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Organizations across various industries are beginning to realize the power of big data to inform decision making and make predictions. Nowhere is the opportunity more rich than the virtual training space. 

Imagine if you could sit in a flight simulator and within just a few minutes, be able to accurately predict your aptitude for becoming a successful pilot. Months, years, and many dollars in training investment could be saved per student — or for that matter, per organization — when critical intelligence is applied at the beginning of the process. But AI-powered models aren’t just useful in identifying learning potential, they can also offer organizations the ability to rapidly modify training in real time to correct undesired behaviour and tailor education to each learner; finally, true individualized learning is actually possible. Unpacking the breadth of this opportunity involves understanding what data should be measured, how it’s collected and processed, and how it can be used to support and enable learning.

We can begin taking models used successfully by global companies such as Boeing to measure and predict the performance of thousands of mechanical parts in real time, then apply similar principles to datasets collected from training simulators to draw intelligent conclusions and assign appropriate reactions.

Step one is to establish what data should be collected. Drawing again from the flight simulator example, we could track body movement through motion sensors on the seat, track which buttons and controls were touched and when, while also scanning the user’s eye movement and direction. All of these data points can be corresponded to the movements of the ‘airplane’ and what impacts those microscopic movements have on the outcome of the mission. This can offer tremendous intelligence when it comes to predicting safety-critical errors (a mistake that would result in a life-threatening event) and mission-critical errors (a mistake that would result in failure to complete the task, such as dropping a package at a specified location).

We would begin by running highly experienced pilots (10k hours or more) through a helicopter simulator, or run the navy’s best operations room teams through a battle simulation, to establish benchmarks for performance and also to collect data on the peripheral behaviours (eye and body movements, reaction time, how buttons and controls are handled and when) that were present. Now we have our high bar of ‘good’ performance and can measure against that.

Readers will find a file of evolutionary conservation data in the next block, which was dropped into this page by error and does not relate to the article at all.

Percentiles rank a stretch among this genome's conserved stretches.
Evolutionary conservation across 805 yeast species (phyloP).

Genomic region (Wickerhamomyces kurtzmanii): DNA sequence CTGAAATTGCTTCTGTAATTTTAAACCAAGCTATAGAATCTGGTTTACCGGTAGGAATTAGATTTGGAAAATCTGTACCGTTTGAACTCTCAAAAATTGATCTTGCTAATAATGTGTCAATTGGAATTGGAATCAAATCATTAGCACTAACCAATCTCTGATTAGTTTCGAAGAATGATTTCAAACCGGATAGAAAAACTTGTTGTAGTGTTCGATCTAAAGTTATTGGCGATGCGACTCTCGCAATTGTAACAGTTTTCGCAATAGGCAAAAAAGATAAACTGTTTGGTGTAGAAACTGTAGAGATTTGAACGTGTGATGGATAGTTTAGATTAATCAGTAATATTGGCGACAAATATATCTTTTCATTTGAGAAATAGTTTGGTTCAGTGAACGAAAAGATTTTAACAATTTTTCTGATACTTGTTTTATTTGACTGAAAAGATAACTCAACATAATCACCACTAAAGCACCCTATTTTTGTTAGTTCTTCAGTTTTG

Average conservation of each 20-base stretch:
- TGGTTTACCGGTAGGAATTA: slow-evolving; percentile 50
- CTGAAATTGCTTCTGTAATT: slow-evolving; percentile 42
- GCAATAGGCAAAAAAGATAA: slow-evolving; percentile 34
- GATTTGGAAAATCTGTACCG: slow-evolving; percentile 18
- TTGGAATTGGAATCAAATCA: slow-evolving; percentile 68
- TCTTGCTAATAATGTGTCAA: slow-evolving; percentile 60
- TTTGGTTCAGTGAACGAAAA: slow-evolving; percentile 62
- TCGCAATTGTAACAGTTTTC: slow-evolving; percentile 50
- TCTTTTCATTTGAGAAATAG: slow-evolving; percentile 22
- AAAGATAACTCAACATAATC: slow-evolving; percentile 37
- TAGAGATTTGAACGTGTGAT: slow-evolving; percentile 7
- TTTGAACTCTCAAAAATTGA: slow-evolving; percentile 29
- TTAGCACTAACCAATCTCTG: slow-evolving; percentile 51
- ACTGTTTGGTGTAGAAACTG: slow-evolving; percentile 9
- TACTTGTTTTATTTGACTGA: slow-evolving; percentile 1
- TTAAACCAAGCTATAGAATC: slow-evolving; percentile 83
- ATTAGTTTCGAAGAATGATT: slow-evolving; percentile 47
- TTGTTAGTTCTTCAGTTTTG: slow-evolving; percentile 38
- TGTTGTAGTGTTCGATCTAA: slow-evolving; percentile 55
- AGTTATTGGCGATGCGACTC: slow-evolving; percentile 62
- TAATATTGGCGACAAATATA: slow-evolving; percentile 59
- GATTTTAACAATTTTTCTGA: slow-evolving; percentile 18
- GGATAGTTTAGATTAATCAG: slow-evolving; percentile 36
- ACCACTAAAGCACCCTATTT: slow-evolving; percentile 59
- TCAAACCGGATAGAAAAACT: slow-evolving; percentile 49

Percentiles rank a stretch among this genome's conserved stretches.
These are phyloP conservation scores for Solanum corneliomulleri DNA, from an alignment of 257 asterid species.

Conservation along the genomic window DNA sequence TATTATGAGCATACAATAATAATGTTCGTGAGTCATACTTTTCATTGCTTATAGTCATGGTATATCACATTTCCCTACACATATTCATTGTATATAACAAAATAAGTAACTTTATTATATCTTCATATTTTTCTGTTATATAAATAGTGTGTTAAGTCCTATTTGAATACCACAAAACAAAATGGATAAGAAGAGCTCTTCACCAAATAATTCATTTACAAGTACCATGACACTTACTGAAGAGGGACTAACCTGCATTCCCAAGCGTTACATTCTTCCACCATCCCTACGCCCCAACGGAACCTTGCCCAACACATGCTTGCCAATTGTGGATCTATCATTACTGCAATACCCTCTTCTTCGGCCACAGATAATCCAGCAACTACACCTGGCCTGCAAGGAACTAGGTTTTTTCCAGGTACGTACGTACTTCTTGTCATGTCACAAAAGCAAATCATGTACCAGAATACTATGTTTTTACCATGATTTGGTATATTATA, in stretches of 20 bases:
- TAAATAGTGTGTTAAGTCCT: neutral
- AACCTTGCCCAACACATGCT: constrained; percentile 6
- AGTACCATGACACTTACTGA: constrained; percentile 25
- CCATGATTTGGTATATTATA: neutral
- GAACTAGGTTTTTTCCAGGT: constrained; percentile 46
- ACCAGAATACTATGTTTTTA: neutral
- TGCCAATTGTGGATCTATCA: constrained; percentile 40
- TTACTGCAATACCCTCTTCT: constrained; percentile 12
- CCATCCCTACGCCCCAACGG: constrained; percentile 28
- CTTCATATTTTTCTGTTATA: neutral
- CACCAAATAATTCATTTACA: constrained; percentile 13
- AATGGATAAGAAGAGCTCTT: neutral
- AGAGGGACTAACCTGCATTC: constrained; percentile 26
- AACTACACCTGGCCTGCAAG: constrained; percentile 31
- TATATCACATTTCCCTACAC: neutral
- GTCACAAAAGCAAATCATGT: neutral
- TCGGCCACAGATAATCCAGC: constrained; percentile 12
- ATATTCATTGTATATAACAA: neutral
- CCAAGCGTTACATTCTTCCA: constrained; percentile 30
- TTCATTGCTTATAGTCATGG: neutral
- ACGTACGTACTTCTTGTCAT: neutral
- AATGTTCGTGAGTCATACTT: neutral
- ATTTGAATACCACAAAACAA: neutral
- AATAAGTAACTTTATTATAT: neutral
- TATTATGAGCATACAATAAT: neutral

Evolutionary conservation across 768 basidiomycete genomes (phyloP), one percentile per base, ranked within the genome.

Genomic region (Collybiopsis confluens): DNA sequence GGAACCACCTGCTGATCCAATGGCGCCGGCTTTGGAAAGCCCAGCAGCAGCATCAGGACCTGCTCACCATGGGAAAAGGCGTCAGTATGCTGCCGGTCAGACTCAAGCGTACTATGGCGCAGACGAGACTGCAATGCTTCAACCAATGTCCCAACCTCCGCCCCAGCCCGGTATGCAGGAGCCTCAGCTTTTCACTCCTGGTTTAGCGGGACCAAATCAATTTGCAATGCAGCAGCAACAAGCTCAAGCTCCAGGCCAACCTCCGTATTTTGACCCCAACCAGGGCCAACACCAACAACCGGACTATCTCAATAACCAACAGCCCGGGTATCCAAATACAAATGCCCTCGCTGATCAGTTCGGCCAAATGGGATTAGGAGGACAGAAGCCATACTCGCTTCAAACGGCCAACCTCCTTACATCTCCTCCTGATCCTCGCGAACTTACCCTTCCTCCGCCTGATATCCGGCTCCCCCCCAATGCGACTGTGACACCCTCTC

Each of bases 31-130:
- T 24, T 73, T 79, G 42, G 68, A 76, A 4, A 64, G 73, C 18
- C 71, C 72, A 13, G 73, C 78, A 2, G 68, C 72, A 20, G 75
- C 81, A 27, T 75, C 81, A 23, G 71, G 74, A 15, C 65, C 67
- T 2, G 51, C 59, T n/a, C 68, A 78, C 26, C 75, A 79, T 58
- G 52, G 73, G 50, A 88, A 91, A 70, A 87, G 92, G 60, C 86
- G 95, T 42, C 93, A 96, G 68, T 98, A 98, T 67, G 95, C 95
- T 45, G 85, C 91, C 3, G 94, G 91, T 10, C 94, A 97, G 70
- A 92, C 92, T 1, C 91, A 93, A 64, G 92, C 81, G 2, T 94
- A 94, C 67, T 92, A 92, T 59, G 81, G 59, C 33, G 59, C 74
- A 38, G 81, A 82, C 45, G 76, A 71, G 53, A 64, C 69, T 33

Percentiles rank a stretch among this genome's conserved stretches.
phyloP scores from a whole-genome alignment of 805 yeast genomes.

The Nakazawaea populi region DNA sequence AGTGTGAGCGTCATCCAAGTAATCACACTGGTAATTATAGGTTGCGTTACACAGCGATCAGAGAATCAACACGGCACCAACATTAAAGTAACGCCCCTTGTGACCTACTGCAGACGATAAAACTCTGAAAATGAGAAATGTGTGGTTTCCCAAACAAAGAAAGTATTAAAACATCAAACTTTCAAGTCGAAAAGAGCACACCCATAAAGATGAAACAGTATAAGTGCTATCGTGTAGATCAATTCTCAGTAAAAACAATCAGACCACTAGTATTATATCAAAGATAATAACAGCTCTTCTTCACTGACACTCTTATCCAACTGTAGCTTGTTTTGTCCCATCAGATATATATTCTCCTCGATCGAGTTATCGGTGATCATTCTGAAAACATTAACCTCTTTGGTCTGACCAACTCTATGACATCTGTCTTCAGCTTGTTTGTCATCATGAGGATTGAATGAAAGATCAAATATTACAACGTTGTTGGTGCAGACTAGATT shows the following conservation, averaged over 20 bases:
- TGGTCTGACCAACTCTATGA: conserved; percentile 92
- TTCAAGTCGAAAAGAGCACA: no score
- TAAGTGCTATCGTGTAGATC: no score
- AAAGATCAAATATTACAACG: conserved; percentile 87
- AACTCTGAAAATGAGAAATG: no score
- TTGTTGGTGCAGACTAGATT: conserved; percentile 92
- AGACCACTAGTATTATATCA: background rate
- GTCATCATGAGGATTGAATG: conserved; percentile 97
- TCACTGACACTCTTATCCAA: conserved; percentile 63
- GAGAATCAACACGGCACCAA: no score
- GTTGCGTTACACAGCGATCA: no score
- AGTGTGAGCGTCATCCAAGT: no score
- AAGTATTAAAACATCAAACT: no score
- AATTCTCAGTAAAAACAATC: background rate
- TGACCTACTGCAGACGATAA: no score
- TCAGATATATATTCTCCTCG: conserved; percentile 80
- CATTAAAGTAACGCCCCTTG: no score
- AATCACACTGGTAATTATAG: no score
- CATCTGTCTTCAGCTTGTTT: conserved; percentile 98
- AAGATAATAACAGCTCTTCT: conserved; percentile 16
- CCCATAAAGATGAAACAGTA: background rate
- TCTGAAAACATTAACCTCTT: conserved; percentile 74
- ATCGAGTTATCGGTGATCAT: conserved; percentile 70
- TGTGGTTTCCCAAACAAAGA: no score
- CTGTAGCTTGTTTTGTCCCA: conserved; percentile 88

Where the real intelligence begins to emerge is after hundreds of students have moved through the training and patterns can be identified that are predictive of success or failure. Students who demonstrate undesirable behaviours can be corrected sooner in the process, and students who are lacking aptitude in critical areas that can’t be learned such as spatial reasoning and the ability to turn a 2d display into 3d situational awareness, can be redirected into a discipline where they will be able to succeed and offer more value to the organization.

The collection, synthesis, analysis and application of the data follows a similar flow to what we’ve used successfully in the past for militaries and companies like Boeing. We begin with the sensory trackers which export data to binary or .csv file. From there the data goes to engineers or data scientists for cleaning (removing missing rows, ensuring consistency). After that, data would be stored via SQL/no SQL database for access by systems analysts, data analysts and other stakeholders. From the database, models can be built for the prediction discussed: when X happens, what is the % likelihood of an ultimate Y outcome? And to make this intelligence accessible and actionable, visualizations are generated. Training dashboards can be generated, information systems can be mobilized to put those predictions to use.

Reports that are generated can inform instructors who is performing well, who is struggling and what specifically seems to be causing the struggle (is it a vision problem, reaction time, a physical movement?). Training modules can be added or taken away in real time, such as when a critical error is performed and a student needs to ‘unlearn’ a certain behaviour.

Sometimes though, it’s not the users who are making the mistakes. Data analytics can also reveal flaws in the lesson — if a high number of users are failing at specific instruction, it could indicate an issue with the phrasing of the instruction vs an issue with the user.

Returning to the experienced pilots used for the benchmarking—once a model is properly trained, it may have the ability to make the original 10K + master  pilots or the fleet’s best bridge team even better by optimizing  everyone’s best practices into an “ideal” practice for them to aspire to.

Aviation and naval training are only a couple of examples of where data analytics can offer an exciting and highly efficient opportunity to enhance training outcomes. Applications in medicine, engineering, sports and skilled trades could save students and institutions volumes of time and expense while also improving outcomes for every learner.

Abdu Radi, PhD

Dr. Radi is an experienced data scientist with a background in physics, chemistry and educational psychology. Most recently he worked for Boeing in Vancouver, where he was responsible for the statistical analysis and modeling work stream for the KC135 and KC10 to determine the working condition of each plane part. As RaceRocks’ Senior Data Scientist, Dr. Radi applies his expertise in machine learning, AI, and data analysis to RaceRocks’ innovative flight simulation and navy training methods. 

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